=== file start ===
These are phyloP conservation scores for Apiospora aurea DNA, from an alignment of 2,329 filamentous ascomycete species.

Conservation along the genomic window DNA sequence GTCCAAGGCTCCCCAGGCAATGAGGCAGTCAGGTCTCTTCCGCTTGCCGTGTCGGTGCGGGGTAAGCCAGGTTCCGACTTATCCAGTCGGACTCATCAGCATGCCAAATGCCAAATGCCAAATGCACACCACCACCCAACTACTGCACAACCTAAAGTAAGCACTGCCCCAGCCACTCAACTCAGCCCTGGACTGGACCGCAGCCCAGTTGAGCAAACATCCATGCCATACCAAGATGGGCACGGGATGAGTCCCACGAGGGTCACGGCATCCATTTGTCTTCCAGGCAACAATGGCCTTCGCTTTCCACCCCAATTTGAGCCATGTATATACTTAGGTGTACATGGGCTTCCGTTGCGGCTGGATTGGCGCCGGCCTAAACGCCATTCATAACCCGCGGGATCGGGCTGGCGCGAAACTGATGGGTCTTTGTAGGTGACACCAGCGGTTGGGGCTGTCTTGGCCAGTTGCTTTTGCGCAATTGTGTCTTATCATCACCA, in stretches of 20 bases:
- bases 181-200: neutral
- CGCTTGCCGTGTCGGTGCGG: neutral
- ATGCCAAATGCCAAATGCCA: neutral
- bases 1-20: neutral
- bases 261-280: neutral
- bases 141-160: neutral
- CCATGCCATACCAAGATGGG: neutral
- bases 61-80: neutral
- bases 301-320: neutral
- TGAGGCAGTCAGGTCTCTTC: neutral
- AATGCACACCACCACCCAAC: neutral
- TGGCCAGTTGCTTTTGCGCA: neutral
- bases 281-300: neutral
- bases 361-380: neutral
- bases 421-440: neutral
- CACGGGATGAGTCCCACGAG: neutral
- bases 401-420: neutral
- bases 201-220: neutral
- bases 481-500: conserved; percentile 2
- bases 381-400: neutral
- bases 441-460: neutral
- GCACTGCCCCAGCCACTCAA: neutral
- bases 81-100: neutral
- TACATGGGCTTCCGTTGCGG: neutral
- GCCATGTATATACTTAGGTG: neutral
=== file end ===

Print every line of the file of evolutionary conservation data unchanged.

These are phyloP conservation scores for Apiospora aurea DNA, from an alignment of 2,329 filamentous ascomycete species.

Conservation along the genomic window DNA sequence GTCCAAGGCTCCCCAGGCAATGAGGCAGTCAGGTCTCTTCCGCTTGCCGTGTCGGTGCGGGGTAAGCCAGGTTCCGACTTATCCAGTCGGACTCATCAGCATGCCAAATGCCAAATGCCAAATGCACACCACCACCCAACTACTGCACAACCTAAAGTAAGCACTGCCCCAGCCACTCAACTCAGCCCTGGACTGGACCGCAGCCCAGTTGAGCAAACATCCATGCCATACCAAGATGGGCACGGGATGAGTCCCACGAGGGTCACGGCATCCATTTGTCTTCCAGGCAACAATGGCCTTCGCTTTCCACCCCAATTTGAGCCATGTATATACTTAGGTGTACATGGGCTTCCGTTGCGGCTGGATTGGCGCCGGCCTAAACGCCATTCATAACCCGCGGGATCGGGCTGGCGCGAAACTGATGGGTCTTTGTAGGTGACACCAGCGGTTGGGGCTGTCTTGGCCAGTTGCTTTTGCGCAATTGTGTCTTATCATCACCA, in stretches of 20 bases:
- bases 181-200: neutral
- CGCTTGCCGTGTCGGTGCGG: neutral
- ATGCCAAATGCCAAATGCCA: neutral
- bases 1-20: neutral
- bases 261-280: neutral
- bases 141-160: neutral
- CCATGCCATACCAAGATGGG: neutral
- bases 61-80: neutral
- bases 301-320: neutral
- TGAGGCAGTCAGGTCTCTTC: neutral
- AATGCACACCACCACCCAAC: neutral
- TGGCCAGTTGCTTTTGCGCA: neutral
- bases 281-300: neutral
- bases 361-380: neutral
- bases 421-440: neutral
- CACGGGATGAGTCCCACGAG: neutral
- bases 401-420: neutral
- bases 201-220: neutral
- bases 481-500: conserved; percentile 2
- bases 381-400: neutral
- bases 441-460: neutral
- GCACTGCCCCAGCCACTCAA: neutral
- bases 81-100: neutral
- TACATGGGCTTCCGTTGCGG: neutral
- GCCATGTATATACTTAGGTG: neutral